The influx of foreign players into the Premier League is often talked about negatively.
Some people say it’s the reason why English young players aren’t making it and subsequently why the national team often fails. On the other hand, it’s argued that managers are always under pressure, so don’t have the time to risk playing a youngster over experienced players from abroad because the game is so cut-throat these days that a string of bad results can cost a manager his job.
While both points are interesting, I’d like to look at just the positives for now. Here’s my selection of the greatest African Premier League starting XI. In an odd 3-4-3 formation:
Goalkeeper: Bruce Grobbelaar
I struggled for a keeper, but Bruce Grobbelaar kept a young, emerging David James out of the Liverpool first team for a couple of seasons at the start of the Premier League.
He was known for his athleticism, as well as his personality. But ultimately, he won a lot of trophies at Liverpool and is easily the greatest African goalkeeper in English football history.
Defence: Kolo Toure
There’s a reason Touré has played for Arsenal, Manchester City and now Liverpool. He is a rock-steady defender who is unbeatable on his day. Strong, quick and good on the ball; he is the modern defender. In only his second season in England he formed a formidable partnership with Sol Campbell which led to the Gunners going unbeaten all season.
Defence: Lucas Radebe
Radebe is a Premier League legend. When Nelson Mandela calls you his hero, you’ve done something right. His tenure as captain of Leeds United corresponded with a successful patch in the club’s recent history. This included several top four finishes, one of which resulted in a Champions league semi-final.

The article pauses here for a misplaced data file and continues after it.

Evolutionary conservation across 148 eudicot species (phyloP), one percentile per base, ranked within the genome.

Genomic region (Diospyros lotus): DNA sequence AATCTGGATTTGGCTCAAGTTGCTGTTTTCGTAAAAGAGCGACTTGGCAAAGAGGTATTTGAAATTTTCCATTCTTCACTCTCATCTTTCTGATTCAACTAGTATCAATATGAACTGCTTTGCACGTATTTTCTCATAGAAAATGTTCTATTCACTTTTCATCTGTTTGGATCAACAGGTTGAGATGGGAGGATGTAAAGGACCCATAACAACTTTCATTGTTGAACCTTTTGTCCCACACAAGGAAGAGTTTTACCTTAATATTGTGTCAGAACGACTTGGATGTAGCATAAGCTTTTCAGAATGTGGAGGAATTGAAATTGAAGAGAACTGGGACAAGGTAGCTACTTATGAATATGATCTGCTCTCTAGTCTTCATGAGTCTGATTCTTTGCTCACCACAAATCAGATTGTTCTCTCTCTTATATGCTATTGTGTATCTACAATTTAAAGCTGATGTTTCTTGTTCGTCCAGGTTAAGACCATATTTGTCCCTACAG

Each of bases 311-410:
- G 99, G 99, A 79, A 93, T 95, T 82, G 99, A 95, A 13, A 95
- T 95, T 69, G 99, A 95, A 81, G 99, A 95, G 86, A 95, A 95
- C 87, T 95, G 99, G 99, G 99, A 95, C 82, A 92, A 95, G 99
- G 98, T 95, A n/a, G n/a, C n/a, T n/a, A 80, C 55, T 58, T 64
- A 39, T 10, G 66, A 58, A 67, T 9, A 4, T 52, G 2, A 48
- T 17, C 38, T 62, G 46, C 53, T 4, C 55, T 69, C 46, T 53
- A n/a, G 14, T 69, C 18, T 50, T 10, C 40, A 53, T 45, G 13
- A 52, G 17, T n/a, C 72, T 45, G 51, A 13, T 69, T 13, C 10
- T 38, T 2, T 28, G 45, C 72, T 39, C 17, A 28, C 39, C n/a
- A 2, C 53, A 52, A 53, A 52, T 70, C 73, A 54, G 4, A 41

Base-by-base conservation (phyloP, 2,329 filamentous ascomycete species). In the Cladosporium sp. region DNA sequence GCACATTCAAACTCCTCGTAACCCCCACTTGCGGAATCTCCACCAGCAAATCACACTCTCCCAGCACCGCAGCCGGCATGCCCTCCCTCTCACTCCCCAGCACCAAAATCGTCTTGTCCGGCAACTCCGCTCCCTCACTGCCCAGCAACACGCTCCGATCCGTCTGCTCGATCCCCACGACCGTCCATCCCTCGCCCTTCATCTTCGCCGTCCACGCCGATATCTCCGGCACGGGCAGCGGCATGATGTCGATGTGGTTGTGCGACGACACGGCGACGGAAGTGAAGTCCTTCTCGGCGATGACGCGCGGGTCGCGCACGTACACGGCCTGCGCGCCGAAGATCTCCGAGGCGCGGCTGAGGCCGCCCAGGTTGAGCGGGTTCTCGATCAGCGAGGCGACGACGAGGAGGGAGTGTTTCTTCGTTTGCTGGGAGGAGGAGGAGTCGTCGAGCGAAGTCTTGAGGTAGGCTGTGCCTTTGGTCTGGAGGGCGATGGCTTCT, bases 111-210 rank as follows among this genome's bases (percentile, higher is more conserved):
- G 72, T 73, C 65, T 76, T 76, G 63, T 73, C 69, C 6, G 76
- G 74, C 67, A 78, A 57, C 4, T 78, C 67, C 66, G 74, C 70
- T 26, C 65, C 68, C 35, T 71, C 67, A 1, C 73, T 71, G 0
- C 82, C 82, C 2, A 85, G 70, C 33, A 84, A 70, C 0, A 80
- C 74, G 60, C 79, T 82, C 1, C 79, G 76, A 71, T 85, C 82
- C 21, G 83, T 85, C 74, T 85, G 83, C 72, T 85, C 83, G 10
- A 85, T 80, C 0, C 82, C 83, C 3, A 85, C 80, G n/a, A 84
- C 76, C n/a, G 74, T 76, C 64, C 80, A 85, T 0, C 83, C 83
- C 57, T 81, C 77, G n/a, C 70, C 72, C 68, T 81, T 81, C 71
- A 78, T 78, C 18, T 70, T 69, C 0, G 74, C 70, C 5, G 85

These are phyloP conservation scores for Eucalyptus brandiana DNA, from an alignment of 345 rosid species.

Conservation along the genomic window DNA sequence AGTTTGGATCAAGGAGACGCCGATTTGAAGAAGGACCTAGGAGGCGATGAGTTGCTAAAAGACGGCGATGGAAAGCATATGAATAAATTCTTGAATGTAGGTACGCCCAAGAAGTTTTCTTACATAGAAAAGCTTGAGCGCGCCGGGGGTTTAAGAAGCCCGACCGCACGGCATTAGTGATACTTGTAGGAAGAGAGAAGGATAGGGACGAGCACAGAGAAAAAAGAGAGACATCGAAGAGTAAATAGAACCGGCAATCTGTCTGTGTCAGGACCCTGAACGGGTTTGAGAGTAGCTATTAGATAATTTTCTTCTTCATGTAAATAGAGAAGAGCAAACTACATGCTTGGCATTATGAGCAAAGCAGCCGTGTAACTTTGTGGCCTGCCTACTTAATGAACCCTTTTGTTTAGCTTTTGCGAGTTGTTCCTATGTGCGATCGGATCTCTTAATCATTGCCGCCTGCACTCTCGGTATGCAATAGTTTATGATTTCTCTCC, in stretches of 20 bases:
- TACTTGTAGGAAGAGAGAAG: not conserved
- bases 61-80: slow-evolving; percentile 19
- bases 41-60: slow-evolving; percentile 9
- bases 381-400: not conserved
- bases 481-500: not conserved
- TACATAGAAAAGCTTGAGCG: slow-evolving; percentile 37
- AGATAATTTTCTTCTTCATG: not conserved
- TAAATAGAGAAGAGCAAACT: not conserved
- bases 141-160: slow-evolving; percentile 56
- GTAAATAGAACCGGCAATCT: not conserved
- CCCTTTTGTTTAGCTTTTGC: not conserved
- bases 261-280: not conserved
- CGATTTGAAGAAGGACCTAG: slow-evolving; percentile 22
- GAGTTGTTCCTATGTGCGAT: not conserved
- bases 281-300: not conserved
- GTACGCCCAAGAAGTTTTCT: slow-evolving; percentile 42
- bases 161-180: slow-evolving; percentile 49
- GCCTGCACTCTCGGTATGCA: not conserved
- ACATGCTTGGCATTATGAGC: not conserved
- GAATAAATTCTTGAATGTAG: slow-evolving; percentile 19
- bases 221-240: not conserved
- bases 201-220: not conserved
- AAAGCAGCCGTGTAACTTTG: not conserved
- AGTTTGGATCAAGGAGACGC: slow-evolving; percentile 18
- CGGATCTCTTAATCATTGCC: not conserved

He rejected offers to join Manchester United, AC Milan and AS Roma which spawned Sir Alex Ferguson to say ‘Everyone should be interested in Lucas’. A very high recommendation indeed.
Defence: Christopher Samba
Samba is a beast of a man. He was occasionally deployed as a striker by Sam Allardyce when both were a Blackburn, due to his dominating presence in the air.
However, it was his performances at the back which earned him the justified links to bigger clubs.
He was Blackburn’s stand out player during his time there - an absolute monster that strikers had no chance against. Being from the mould of an old school, physical centre-half meant he slotted in perfectly in England.
However, after an unsuccessful spell at QPR last season, which saw the club relegated, Samba has returned to Anzhi.
Midfield: Michael Essien
Essien, during his first few seasons at Chelsea, was the best central midfield player in the world, in my opinion.
He was often nominated for the Ballon d’Or, African Player of the Year and other accolades, all of which were justified. He was very strong, energetic and tough in the tackle, nicknamed ‘the bison’ by adoring fans.
His arrival came at a good time and he was the perfect replacement for Claude Makelele as a workhorse, tightening a midfield. However, Essien was also comfortable on the ball, scoring a few wonderful goals too. A truly classy player who stood out at that time.
Midfield: Jay-Jay Okocha
In 2002, if somebody had told you that PSG’s multi-million pound signing had joined a Premier League club, you probably wouldn’t have guessed it was Bolton Wanderers.
The skilful Nigerian instantly became a fan favourite at The Reebok. With his step-overs, skills and moments of genius, he was a class above. He was more than just a novelty trickster though.
After being named Bolton’s captain, he led them to the League Cup Final in 2004. He was widely adored and will always be regarded as the man so good, they named him twice.
Midfield: Steven Pienaar
Pienaar has been a very consistent player since he joined the Premier League from Borussia Dortmund. Initially signed on loan by Everton, he impressed so much that they signed him permanently.